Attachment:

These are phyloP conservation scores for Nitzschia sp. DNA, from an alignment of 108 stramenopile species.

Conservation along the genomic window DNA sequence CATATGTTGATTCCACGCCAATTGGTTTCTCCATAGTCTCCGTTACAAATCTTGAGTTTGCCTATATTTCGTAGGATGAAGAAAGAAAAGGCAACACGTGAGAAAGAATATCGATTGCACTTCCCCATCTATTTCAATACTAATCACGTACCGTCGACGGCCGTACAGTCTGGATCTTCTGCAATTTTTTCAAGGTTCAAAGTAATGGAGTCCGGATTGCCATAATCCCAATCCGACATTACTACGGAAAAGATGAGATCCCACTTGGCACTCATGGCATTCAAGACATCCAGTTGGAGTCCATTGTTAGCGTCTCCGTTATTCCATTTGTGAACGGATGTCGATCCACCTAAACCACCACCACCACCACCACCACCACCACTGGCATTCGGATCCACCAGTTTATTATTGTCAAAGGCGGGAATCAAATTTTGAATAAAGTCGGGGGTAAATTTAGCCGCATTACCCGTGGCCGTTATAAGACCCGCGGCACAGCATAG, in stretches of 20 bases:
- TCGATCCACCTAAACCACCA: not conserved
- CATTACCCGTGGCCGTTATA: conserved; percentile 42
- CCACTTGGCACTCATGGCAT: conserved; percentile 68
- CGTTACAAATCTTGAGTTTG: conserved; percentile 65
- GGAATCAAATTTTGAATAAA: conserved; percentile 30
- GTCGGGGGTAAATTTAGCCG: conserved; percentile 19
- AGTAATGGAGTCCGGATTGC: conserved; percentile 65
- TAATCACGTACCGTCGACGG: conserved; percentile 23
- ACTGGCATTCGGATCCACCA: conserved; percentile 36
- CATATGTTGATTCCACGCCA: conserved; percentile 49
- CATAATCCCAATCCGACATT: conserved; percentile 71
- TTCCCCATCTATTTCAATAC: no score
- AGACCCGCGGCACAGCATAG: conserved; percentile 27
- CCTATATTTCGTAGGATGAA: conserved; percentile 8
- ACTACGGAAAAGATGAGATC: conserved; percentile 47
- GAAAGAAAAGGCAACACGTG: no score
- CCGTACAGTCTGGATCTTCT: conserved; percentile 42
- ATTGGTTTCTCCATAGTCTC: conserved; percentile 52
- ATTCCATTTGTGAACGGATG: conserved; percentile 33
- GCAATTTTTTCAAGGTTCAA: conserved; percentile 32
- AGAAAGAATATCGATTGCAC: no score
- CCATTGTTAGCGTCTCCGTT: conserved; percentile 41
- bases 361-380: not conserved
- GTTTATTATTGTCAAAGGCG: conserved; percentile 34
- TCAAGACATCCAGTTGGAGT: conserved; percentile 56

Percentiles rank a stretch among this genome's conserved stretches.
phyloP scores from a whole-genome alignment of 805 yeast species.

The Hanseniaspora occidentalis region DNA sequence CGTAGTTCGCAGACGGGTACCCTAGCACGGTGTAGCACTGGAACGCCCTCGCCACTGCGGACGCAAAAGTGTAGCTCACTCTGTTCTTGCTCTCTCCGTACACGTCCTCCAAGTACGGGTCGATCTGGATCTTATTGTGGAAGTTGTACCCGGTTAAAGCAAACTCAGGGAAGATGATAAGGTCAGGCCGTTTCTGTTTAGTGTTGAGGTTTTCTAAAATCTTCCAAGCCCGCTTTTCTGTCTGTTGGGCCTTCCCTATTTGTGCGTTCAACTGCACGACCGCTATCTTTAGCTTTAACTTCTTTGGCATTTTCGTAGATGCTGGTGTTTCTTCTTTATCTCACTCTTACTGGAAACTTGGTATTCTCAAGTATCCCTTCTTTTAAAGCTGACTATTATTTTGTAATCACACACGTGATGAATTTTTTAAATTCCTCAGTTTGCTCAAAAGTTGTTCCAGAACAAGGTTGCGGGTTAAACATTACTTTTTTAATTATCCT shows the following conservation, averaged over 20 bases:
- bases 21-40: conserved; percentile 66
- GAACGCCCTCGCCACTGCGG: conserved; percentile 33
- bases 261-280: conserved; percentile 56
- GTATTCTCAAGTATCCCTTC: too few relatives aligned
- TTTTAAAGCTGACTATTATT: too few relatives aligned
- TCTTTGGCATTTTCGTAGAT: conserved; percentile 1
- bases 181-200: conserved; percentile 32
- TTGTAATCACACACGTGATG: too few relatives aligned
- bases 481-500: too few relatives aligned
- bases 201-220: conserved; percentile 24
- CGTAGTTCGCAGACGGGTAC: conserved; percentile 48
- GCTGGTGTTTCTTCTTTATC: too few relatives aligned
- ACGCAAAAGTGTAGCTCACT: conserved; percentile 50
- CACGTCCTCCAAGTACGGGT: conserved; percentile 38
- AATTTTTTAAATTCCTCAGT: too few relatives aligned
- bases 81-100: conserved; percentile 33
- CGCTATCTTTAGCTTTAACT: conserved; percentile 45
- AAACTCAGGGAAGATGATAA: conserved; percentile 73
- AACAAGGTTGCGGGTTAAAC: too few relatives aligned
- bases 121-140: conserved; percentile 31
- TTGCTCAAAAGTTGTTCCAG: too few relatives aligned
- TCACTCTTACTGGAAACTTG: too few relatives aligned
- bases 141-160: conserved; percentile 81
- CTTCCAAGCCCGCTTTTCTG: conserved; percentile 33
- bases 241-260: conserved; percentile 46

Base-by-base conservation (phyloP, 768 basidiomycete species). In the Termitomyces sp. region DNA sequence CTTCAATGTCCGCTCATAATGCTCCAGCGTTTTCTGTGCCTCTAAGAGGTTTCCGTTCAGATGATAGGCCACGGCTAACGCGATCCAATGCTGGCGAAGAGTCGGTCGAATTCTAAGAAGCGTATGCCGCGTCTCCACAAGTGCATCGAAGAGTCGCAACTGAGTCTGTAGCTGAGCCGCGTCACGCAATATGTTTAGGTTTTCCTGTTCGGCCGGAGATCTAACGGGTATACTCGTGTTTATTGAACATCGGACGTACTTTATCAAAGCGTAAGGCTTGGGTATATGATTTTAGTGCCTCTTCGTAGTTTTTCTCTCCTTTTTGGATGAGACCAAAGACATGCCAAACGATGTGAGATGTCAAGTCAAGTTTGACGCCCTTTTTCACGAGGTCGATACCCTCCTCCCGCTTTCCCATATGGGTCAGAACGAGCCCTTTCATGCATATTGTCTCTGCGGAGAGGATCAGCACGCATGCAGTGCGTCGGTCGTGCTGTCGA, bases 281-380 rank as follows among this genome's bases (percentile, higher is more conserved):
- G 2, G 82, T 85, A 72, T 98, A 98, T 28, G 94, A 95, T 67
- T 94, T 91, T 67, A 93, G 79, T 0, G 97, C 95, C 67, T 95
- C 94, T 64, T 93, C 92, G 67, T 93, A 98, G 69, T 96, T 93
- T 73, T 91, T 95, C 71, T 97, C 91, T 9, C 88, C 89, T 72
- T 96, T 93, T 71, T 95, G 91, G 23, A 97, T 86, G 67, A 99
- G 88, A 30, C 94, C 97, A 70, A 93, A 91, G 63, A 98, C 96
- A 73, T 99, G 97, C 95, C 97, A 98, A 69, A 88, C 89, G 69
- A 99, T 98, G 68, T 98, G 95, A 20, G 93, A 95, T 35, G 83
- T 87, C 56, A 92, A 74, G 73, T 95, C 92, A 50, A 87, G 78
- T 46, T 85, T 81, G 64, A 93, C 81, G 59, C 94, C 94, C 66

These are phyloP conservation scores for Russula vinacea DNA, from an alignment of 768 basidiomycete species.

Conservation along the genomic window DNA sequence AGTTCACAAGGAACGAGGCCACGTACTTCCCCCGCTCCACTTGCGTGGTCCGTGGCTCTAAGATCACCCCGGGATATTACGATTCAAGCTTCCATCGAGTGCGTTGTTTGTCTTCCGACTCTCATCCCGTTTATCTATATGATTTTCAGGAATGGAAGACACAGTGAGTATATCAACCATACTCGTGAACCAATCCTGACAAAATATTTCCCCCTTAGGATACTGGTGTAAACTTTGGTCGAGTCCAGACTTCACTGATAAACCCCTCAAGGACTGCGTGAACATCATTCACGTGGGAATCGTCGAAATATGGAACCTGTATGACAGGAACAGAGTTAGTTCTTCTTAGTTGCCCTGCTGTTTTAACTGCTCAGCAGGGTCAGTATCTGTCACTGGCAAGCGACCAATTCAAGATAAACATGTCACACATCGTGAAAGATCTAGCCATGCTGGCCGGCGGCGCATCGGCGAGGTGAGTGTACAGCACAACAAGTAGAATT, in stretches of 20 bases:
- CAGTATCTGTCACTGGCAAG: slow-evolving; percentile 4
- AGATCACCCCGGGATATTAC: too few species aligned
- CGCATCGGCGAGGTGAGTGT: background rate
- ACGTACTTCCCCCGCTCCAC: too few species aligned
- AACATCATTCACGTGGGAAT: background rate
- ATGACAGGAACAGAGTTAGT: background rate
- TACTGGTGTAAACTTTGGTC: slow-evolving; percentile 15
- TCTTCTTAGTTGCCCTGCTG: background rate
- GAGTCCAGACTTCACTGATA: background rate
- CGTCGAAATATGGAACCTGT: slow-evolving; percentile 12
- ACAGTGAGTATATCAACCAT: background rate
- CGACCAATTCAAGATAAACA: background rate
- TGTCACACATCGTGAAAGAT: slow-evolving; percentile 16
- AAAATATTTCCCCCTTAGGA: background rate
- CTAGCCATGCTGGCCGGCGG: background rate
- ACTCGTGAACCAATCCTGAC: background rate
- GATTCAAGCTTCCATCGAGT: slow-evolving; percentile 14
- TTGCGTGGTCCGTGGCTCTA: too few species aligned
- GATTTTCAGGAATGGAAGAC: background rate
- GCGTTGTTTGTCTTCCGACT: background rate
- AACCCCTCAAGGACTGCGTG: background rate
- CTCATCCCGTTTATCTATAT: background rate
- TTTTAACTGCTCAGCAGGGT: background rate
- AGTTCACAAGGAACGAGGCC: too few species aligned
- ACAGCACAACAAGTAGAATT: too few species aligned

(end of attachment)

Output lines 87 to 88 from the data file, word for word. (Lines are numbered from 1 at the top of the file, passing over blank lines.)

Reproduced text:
- GATTTTCAGGAATGGAAGAC: background rate
- GCGTTGTTTGTCTTCCGACT: background rate